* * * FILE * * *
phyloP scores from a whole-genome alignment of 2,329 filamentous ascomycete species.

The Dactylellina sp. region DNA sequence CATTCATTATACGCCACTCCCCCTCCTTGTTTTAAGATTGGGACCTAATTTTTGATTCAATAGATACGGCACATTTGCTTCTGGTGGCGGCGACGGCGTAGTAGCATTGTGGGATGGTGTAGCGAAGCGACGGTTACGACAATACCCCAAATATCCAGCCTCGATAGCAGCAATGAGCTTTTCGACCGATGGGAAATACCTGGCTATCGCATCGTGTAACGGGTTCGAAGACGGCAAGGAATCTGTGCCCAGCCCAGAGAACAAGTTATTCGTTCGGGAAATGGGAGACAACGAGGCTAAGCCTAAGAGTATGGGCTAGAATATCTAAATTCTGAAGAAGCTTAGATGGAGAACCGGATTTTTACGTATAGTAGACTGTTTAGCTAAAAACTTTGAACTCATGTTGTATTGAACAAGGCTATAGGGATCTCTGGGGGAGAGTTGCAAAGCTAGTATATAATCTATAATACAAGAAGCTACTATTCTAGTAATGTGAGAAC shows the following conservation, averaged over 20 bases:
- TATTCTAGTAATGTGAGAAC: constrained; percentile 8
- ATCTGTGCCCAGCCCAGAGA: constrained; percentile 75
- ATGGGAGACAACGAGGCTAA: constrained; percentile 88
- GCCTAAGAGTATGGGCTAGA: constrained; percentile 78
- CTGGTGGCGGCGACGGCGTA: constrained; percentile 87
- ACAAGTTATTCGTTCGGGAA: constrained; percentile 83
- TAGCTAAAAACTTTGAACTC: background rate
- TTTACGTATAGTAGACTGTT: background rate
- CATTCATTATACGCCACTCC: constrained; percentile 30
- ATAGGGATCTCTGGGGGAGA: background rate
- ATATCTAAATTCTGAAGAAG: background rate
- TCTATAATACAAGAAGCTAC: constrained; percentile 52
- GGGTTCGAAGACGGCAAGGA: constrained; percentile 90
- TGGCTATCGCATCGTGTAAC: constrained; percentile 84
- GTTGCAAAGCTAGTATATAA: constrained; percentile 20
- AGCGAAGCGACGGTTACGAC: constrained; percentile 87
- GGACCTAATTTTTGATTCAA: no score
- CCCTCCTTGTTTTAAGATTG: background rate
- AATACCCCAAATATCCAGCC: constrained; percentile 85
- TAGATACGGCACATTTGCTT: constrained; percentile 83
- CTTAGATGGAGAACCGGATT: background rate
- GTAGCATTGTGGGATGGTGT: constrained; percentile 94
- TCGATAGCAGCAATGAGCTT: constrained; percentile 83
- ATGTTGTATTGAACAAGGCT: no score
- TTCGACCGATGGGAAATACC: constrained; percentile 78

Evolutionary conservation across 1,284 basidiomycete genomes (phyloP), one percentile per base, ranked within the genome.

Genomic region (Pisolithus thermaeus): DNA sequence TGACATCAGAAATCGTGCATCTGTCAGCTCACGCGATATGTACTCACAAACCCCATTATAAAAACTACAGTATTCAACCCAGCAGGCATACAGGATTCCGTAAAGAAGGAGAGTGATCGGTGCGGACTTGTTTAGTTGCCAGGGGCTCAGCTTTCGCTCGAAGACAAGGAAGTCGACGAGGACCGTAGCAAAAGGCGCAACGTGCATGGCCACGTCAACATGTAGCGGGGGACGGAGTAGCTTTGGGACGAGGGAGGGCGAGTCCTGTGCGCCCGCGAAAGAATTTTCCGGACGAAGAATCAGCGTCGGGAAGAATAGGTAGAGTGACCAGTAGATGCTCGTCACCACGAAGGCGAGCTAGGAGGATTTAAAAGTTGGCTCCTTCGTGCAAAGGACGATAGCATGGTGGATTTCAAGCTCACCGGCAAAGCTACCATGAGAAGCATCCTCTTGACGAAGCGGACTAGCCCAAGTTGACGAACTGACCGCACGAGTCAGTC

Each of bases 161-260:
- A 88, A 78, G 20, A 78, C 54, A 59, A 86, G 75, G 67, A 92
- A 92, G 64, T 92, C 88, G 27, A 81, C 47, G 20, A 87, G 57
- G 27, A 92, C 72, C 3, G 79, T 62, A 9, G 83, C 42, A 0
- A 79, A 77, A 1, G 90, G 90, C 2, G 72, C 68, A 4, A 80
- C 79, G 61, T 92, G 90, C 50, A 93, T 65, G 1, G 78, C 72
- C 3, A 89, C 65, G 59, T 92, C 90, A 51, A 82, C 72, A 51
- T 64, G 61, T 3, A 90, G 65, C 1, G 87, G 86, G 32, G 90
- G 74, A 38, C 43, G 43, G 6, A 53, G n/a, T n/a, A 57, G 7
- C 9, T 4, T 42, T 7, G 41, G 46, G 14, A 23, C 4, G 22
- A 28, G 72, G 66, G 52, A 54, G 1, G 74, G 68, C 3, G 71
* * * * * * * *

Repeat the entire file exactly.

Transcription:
phyloP scores from a whole-genome alignment of 2,329 filamentous ascomycete species.

The Dactylellina sp. region DNA sequence CATTCATTATACGCCACTCCCCCTCCTTGTTTTAAGATTGGGACCTAATTTTTGATTCAATAGATACGGCACATTTGCTTCTGGTGGCGGCGACGGCGTAGTAGCATTGTGGGATGGTGTAGCGAAGCGACGGTTACGACAATACCCCAAATATCCAGCCTCGATAGCAGCAATGAGCTTTTCGACCGATGGGAAATACCTGGCTATCGCATCGTGTAACGGGTTCGAAGACGGCAAGGAATCTGTGCCCAGCCCAGAGAACAAGTTATTCGTTCGGGAAATGGGAGACAACGAGGCTAAGCCTAAGAGTATGGGCTAGAATATCTAAATTCTGAAGAAGCTTAGATGGAGAACCGGATTTTTACGTATAGTAGACTGTTTAGCTAAAAACTTTGAACTCATGTTGTATTGAACAAGGCTATAGGGATCTCTGGGGGAGAGTTGCAAAGCTAGTATATAATCTATAATACAAGAAGCTACTATTCTAGTAATGTGAGAAC shows the following conservation, averaged over 20 bases:
- TATTCTAGTAATGTGAGAAC: constrained; percentile 8
- ATCTGTGCCCAGCCCAGAGA: constrained; percentile 75
- ATGGGAGACAACGAGGCTAA: constrained; percentile 88
- GCCTAAGAGTATGGGCTAGA: constrained; percentile 78
- CTGGTGGCGGCGACGGCGTA: constrained; percentile 87
- ACAAGTTATTCGTTCGGGAA: constrained; percentile 83
- TAGCTAAAAACTTTGAACTC: background rate
- TTTACGTATAGTAGACTGTT: background rate
- CATTCATTATACGCCACTCC: constrained; percentile 30
- ATAGGGATCTCTGGGGGAGA: background rate
- ATATCTAAATTCTGAAGAAG: background rate
- TCTATAATACAAGAAGCTAC: constrained; percentile 52
- GGGTTCGAAGACGGCAAGGA: constrained; percentile 90
- TGGCTATCGCATCGTGTAAC: constrained; percentile 84
- GTTGCAAAGCTAGTATATAA: constrained; percentile 20
- AGCGAAGCGACGGTTACGAC: constrained; percentile 87
- GGACCTAATTTTTGATTCAA: no score
- CCCTCCTTGTTTTAAGATTG: background rate
- AATACCCCAAATATCCAGCC: constrained; percentile 85
- TAGATACGGCACATTTGCTT: constrained; percentile 83
- CTTAGATGGAGAACCGGATT: background rate
- GTAGCATTGTGGGATGGTGT: constrained; percentile 94
- TCGATAGCAGCAATGAGCTT: constrained; percentile 83
- ATGTTGTATTGAACAAGGCT: no score
- TTCGACCGATGGGAAATACC: constrained; percentile 78

Evolutionary conservation across 1,284 basidiomycete genomes (phyloP), one percentile per base, ranked within the genome.

Genomic region (Pisolithus thermaeus): DNA sequence TGACATCAGAAATCGTGCATCTGTCAGCTCACGCGATATGTACTCACAAACCCCATTATAAAAACTACAGTATTCAACCCAGCAGGCATACAGGATTCCGTAAAGAAGGAGAGTGATCGGTGCGGACTTGTTTAGTTGCCAGGGGCTCAGCTTTCGCTCGAAGACAAGGAAGTCGACGAGGACCGTAGCAAAAGGCGCAACGTGCATGGCCACGTCAACATGTAGCGGGGGACGGAGTAGCTTTGGGACGAGGGAGGGCGAGTCCTGTGCGCCCGCGAAAGAATTTTCCGGACGAAGAATCAGCGTCGGGAAGAATAGGTAGAGTGACCAGTAGATGCTCGTCACCACGAAGGCGAGCTAGGAGGATTTAAAAGTTGGCTCCTTCGTGCAAAGGACGATAGCATGGTGGATTTCAAGCTCACCGGCAAAGCTACCATGAGAAGCATCCTCTTGACGAAGCGGACTAGCCCAAGTTGACGAACTGACCGCACGAGTCAGTC

Each of bases 161-260:
- A 88, A 78, G 20, A 78, C 54, A 59, A 86, G 75, G 67, A 92
- A 92, G 64, T 92, C 88, G 27, A 81, C 47, G 20, A 87, G 57
- G 27, A 92, C 72, C 3, G 79, T 62, A 9, G 83, C 42, A 0
- A 79, A 77, A 1, G 90, G 90, C 2, G 72, C 68, A 4, A 80
- C 79, G 61, T 92, G 90, C 50, A 93, T 65, G 1, G 78, C 72
- C 3, A 89, C 65, G 59, T 92, C 90, A 51, A 82, C 72, A 51
- T 64, G 61, T 3, A 90, G 65, C 1, G 87, G 86, G 32, G 90
- G 74, A 38, C 43, G 43, G 6, A 53, G n/a, T n/a, A 57, G 7
- C 9, T 4, T 42, T 7, G 41, G 46, G 14, A 23, C 4, G 22
- A 28, G 72, G 66, G 52, A 54, G 1, G 74, G 68, C 3, G 71